Welcome to the world (new face) of Knowledge Sharing Network.
To track the older blog posts refer to our historical knowledge sharing site  and you will find this as your destination for SQL Server knowledge pool.

Follow SQLMaster on Twitter SqlServer-QA.net - Knowledge Sharing Network (@sqlmaster)

SQL Server error: messages are appearing when the working set of SQL Server 2005 process reaches 50 percent of the memory that is committed to the process. - SQL Server Knowledge Sharing Network (@sqlmaster)

SQL Server error: messages are appearing when the working set of SQL Server 2005 process reaches 50 percent of the memory that is committed to the process.

It is evident that SQL Server 2005 component handles memory differently as compared to SQL Server 2000 version. As one of the KBA refers SQL Server 2000 Enterprise Edition introduces support for the use of Microsoft Windows 2000 Address Windowing Extensions (AWE) to address approximately 8 GB of memory for instances that run on Microsoft Windows 2000 Advanced Server, and approximately 32 GB for instances that run on Microsoft Windows 2000 Datacenter. With AWE, SQL Server can reserve memory that is not in use for other applications and the operating system. Each instance that uses this memory; however, must statically allocate the memory it needs. SQL Server can only use this AWE allocated memory for the data cache and not for executables, drivers, DLLs, and so forth. This is changed as per BOL documentation and you can get more information by referring to the topics such as: memory architecture, Server memory options, enabling AWE memory & Enabling Memory Support for Over 4 Gb of Physical Memory.

Also the compilation below as per one of the SSP member (Dave):

32-bit
Physical Memory = 8GB
Target Server Memory = 6GB (referred from SYSMON)
Total Server Memory = 690MB (referred from SYSMON)
Minimum Server Memory = 2GB
Maximum Server Memory = 6GB

So the Target Server memory equals to the Maximum Server memory on the server.

64-bit
Physical Memory = 32GB
Target Server Memory = 28GB (SYSMON reports)
Total Server Memory = 397MB   (SYSMON reports)
Minimum Server Memory = 4GB
Maximum Server Memory = 30GB

Here is the catch where the Target Serve memory is shown less than Maximum Server memory availabile. 

Once for all within SQL Server 64 bit edition ensure you have applied the 'Lock Pages in Memory' to the SQL Server service account in order to take into account on higher memory set. Also bear in mind any resource intensive activity within SQL Server will consume more memory during at that point of time of your testing, so better to run during less traffice hours and no scheduled jobs.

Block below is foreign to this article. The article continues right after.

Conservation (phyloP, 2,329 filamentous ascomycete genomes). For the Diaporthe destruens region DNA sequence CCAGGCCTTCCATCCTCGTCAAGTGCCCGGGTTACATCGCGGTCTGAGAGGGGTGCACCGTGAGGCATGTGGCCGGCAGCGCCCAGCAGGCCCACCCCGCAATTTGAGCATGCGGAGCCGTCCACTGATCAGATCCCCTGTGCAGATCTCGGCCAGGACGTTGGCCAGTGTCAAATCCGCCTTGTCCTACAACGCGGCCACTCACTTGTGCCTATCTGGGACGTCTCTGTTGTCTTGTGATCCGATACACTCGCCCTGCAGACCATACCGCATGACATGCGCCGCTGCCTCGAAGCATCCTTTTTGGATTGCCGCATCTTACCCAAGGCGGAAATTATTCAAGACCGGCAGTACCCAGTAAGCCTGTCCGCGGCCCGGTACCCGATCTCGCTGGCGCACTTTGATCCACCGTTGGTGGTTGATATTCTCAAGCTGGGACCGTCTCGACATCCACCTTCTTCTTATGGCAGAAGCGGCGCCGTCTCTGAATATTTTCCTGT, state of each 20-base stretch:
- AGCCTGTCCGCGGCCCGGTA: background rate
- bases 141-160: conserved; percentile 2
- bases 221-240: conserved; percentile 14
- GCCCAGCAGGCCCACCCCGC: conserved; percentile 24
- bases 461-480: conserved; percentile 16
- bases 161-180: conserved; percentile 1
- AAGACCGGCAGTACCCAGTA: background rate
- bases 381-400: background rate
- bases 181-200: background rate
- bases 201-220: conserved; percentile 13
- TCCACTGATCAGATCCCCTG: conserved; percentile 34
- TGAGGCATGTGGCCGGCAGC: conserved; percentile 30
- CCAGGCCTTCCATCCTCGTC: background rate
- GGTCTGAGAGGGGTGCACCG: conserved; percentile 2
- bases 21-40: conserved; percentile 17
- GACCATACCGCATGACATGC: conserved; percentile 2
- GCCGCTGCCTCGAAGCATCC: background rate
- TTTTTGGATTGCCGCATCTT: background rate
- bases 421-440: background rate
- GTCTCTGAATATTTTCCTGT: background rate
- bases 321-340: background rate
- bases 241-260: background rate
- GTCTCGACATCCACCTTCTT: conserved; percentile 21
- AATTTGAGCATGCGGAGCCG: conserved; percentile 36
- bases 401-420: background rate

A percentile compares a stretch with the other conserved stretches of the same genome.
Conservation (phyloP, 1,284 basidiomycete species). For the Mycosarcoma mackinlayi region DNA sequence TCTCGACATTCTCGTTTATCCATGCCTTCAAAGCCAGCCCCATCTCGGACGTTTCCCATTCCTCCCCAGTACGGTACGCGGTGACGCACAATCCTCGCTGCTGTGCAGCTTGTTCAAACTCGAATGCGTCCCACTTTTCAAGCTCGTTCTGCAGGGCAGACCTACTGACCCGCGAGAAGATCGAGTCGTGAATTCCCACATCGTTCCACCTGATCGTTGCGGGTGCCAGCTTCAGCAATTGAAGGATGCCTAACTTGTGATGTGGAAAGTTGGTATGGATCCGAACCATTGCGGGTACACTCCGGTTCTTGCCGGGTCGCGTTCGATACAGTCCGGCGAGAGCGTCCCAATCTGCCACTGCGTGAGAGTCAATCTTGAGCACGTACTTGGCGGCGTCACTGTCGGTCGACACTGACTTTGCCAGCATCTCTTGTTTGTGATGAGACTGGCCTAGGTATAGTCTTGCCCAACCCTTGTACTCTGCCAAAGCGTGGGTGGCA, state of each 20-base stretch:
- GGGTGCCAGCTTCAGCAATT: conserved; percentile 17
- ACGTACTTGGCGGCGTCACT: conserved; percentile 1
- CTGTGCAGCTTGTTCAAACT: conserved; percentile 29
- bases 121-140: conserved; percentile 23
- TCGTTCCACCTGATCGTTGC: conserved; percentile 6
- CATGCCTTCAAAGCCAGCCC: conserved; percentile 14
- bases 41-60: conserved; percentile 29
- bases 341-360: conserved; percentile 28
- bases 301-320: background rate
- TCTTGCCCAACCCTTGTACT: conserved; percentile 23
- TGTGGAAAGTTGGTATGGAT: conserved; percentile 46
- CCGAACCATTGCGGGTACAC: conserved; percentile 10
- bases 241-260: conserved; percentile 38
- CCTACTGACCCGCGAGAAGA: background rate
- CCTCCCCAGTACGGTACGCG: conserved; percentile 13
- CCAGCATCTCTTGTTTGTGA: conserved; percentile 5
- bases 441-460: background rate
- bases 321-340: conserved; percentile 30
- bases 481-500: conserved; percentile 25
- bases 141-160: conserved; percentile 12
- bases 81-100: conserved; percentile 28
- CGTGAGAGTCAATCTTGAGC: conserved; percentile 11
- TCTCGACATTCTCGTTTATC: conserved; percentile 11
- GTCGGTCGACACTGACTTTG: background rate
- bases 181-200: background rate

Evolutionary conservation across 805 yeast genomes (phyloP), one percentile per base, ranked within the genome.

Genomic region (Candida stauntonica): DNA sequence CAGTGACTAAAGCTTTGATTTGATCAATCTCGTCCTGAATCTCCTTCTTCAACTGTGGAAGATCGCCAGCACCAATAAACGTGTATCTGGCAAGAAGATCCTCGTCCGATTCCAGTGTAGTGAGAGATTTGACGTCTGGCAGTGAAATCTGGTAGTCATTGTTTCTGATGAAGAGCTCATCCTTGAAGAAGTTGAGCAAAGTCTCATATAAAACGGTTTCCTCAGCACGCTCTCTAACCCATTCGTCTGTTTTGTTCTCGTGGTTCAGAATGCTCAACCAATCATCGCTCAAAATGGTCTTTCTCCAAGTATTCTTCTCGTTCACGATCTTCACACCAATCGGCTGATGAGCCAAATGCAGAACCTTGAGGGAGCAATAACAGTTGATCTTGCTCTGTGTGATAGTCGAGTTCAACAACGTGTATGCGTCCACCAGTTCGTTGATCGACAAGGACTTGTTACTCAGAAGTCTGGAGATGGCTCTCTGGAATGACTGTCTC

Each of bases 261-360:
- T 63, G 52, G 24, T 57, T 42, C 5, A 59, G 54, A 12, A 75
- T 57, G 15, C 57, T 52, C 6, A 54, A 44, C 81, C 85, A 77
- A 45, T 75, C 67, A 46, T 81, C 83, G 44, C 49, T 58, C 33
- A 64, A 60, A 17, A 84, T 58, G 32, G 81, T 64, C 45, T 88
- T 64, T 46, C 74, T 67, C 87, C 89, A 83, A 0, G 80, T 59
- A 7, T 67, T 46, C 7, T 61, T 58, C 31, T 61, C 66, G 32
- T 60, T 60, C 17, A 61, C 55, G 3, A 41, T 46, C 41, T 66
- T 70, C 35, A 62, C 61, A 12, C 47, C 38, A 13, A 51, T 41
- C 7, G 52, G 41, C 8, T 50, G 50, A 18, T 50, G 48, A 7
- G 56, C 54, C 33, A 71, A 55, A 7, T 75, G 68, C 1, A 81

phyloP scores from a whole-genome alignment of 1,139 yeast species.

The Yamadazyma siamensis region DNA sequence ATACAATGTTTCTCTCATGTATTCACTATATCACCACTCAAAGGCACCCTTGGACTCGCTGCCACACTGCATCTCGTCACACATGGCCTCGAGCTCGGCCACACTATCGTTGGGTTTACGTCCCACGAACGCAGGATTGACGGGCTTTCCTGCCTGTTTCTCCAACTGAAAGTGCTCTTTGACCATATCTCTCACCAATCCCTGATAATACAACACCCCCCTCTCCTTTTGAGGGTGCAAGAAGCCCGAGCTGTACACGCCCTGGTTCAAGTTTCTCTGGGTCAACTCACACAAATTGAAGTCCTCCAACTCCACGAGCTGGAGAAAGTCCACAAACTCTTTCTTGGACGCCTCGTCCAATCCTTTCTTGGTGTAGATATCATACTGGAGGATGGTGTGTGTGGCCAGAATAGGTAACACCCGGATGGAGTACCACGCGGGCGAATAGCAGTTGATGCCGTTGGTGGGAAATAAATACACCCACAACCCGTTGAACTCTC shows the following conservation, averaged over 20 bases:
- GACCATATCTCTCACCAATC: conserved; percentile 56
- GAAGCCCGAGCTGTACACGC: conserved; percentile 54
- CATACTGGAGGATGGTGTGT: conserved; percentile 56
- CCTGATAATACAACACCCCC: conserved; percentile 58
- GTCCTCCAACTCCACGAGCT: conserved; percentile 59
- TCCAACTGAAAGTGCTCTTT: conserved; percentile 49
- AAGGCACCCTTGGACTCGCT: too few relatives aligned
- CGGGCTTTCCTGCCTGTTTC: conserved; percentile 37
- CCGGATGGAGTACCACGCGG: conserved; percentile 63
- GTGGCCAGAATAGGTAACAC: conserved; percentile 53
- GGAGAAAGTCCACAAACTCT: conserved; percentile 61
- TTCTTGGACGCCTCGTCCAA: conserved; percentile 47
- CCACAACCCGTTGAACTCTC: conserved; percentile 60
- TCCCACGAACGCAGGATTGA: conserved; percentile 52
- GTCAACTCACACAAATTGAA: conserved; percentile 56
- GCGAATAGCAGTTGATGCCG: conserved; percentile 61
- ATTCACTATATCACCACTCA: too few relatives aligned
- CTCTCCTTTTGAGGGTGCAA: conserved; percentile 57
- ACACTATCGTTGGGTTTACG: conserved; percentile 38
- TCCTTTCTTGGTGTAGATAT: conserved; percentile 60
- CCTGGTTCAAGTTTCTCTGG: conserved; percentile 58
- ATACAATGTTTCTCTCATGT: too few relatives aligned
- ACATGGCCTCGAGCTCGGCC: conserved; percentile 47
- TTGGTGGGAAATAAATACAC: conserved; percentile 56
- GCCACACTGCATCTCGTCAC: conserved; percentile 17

So when you talk about SQL Server 2000 you should think about MemToLeave area which is reserved for SQL alone, that is calculated as follows: 

max worker threads value (default is 255) * Stack Size (default is 512KB) + external needs setting

Bear in mind the default memtoleave is 128MB until SQL 70 version and increased to 256MB within SQL 2000 version. For this reason it is suggested to leave the settings as is in order to ensure that SQL Server always has a contiguous region of address space available in the MemToLeave area. The default setting of DYNAMIC memory for SQL Server grows and shrinks its memory usage by committing and de-committing buffers from the buffers reserved at startup. In any case the LazyWriter process you see within task manager is responsible for growing and shrinking the buffer pool. Always you see is memory usage increase and do not decrease, that means SQL will not release unless it is asked by windows process. What you see above matches to:

    Target Server Memory (KB) – The total amount of dynamic memory the server can consume. This corresponds to the buffers reserved at SQL Server startup.
    Total Server Memory (KB) – The total amount of dynamic memory the server is currently using. This corresponds to the sum of buffers committed in the BPool and OS buffers of type "OS In Use."

In addition to above warning message you would also see the error stated in ThisBlogpost which are generated when the 'working set'  of SQL Server 2005 process reaches half of its allocated memeory, which is 50 percent of memory that is committed for the process. Sometimes this is associated with a decrease in the performance too where the Windows process is trying to reduce the SQL 2005 process usage. Additionally to get what is the usage percent you could take help of DMV sys.dm_os_ring_buffers:

SELECT *
FROM sys.dm_os_ring_buffers
WHERE ring_buffer_type = 'RING_BUFFER_RESOURCE_MONITOR'

Bear in mind the above you would see within SQL Server 64 bit edition and related blogs on web explains a lot about, SlavaOka- & TonyRogerson blogs and the following
  • SQL-Workingset blog
  • 918483: How to reduce paging of buffer pool memory in the 64-bit version of SQL Server 2005
  • 905865: The sizes of the working sets of all the processes in a console session may be trimmed when you use Terminal Services to log on to or log off from a computer that is running Windows Server 2003
  • 920739: You may experience a decrease in overall system performance when you are copying files that are larger than approximately 500 MB in Windows Server 2003 Service Pack 1.

Additionally if you are getting this constantly better to open up a case with Microsoft support for a hotifx, as most of them are resolved with such fixes.

 

Published Monday, July 28, 2008 5:54 AM by ssqa.net

Comments

No Comments